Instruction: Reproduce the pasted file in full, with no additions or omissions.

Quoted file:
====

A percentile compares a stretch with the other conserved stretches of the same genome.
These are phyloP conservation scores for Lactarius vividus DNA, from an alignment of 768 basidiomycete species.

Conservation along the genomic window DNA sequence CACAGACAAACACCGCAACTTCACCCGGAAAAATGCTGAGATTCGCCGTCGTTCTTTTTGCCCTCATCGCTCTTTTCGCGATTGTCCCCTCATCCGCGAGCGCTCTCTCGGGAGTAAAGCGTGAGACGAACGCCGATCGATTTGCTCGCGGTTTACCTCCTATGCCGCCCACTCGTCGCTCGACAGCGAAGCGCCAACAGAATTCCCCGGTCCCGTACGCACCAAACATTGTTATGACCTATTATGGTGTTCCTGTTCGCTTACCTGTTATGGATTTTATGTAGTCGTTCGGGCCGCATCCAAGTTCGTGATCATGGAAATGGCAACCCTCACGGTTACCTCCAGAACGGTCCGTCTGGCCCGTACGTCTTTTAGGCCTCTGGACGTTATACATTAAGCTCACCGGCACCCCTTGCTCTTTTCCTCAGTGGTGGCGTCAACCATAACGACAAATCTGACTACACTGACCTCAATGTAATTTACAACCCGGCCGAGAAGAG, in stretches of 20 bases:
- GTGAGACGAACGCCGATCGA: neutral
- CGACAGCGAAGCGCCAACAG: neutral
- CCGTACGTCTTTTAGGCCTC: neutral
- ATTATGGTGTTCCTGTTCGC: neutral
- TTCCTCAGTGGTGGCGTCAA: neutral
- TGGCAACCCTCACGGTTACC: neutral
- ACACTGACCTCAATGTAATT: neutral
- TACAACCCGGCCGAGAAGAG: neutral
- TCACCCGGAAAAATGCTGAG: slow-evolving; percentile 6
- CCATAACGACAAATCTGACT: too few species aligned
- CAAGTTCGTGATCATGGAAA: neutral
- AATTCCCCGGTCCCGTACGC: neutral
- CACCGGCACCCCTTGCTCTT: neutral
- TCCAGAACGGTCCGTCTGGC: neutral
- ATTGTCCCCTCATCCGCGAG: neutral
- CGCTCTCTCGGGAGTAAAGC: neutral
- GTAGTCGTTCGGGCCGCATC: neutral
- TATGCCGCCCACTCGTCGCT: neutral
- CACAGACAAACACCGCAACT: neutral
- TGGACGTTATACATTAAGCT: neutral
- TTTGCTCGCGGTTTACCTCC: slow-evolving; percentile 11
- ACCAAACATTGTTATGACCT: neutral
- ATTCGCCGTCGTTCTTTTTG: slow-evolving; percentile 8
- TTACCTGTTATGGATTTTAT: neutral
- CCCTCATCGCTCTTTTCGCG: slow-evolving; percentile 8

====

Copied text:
A percentile compares a stretch with the other conserved stretches of the same genome.
These are phyloP conservation scores for Lactarius vividus DNA, from an alignment of 768 basidiomycete species.

Conservation along the genomic window DNA sequence CACAGACAAACACCGCAACTTCACCCGGAAAAATGCTGAGATTCGCCGTCGTTCTTTTTGCCCTCATCGCTCTTTTCGCGATTGTCCCCTCATCCGCGAGCGCTCTCTCGGGAGTAAAGCGTGAGACGAACGCCGATCGATTTGCTCGCGGTTTACCTCCTATGCCGCCCACTCGTCGCTCGACAGCGAAGCGCCAACAGAATTCCCCGGTCCCGTACGCACCAAACATTGTTATGACCTATTATGGTGTTCCTGTTCGCTTACCTGTTATGGATTTTATGTAGTCGTTCGGGCCGCATCCAAGTTCGTGATCATGGAAATGGCAACCCTCACGGTTACCTCCAGAACGGTCCGTCTGGCCCGTACGTCTTTTAGGCCTCTGGACGTTATACATTAAGCTCACCGGCACCCCTTGCTCTTTTCCTCAGTGGTGGCGTCAACCATAACGACAAATCTGACTACACTGACCTCAATGTAATTTACAACCCGGCCGAGAAGAG, in stretches of 20 bases:
- GTGAGACGAACGCCGATCGA: neutral
- CGACAGCGAAGCGCCAACAG: neutral
- CCGTACGTCTTTTAGGCCTC: neutral
- ATTATGGTGTTCCTGTTCGC: neutral
- TTCCTCAGTGGTGGCGTCAA: neutral
- TGGCAACCCTCACGGTTACC: neutral
- ACACTGACCTCAATGTAATT: neutral
- TACAACCCGGCCGAGAAGAG: neutral
- TCACCCGGAAAAATGCTGAG: slow-evolving; percentile 6
- CCATAACGACAAATCTGACT: too few species aligned
- CAAGTTCGTGATCATGGAAA: neutral
- AATTCCCCGGTCCCGTACGC: neutral
- CACCGGCACCCCTTGCTCTT: neutral
- TCCAGAACGGTCCGTCTGGC: neutral
- ATTGTCCCCTCATCCGCGAG: neutral
- CGCTCTCTCGGGAGTAAAGC: neutral
- GTAGTCGTTCGGGCCGCATC: neutral
- TATGCCGCCCACTCGTCGCT: neutral
- CACAGACAAACACCGCAACT: neutral
- TGGACGTTATACATTAAGCT: neutral
- TTTGCTCGCGGTTTACCTCC: slow-evolving; percentile 11
- ACCAAACATTGTTATGACCT: neutral
- ATTCGCCGTCGTTCTTTTTG: slow-evolving; percentile 8
- TTACCTGTTATGGATTTTAT: neutral
- CCCTCATCGCTCTTTTCGCG: slow-evolving; percentile 8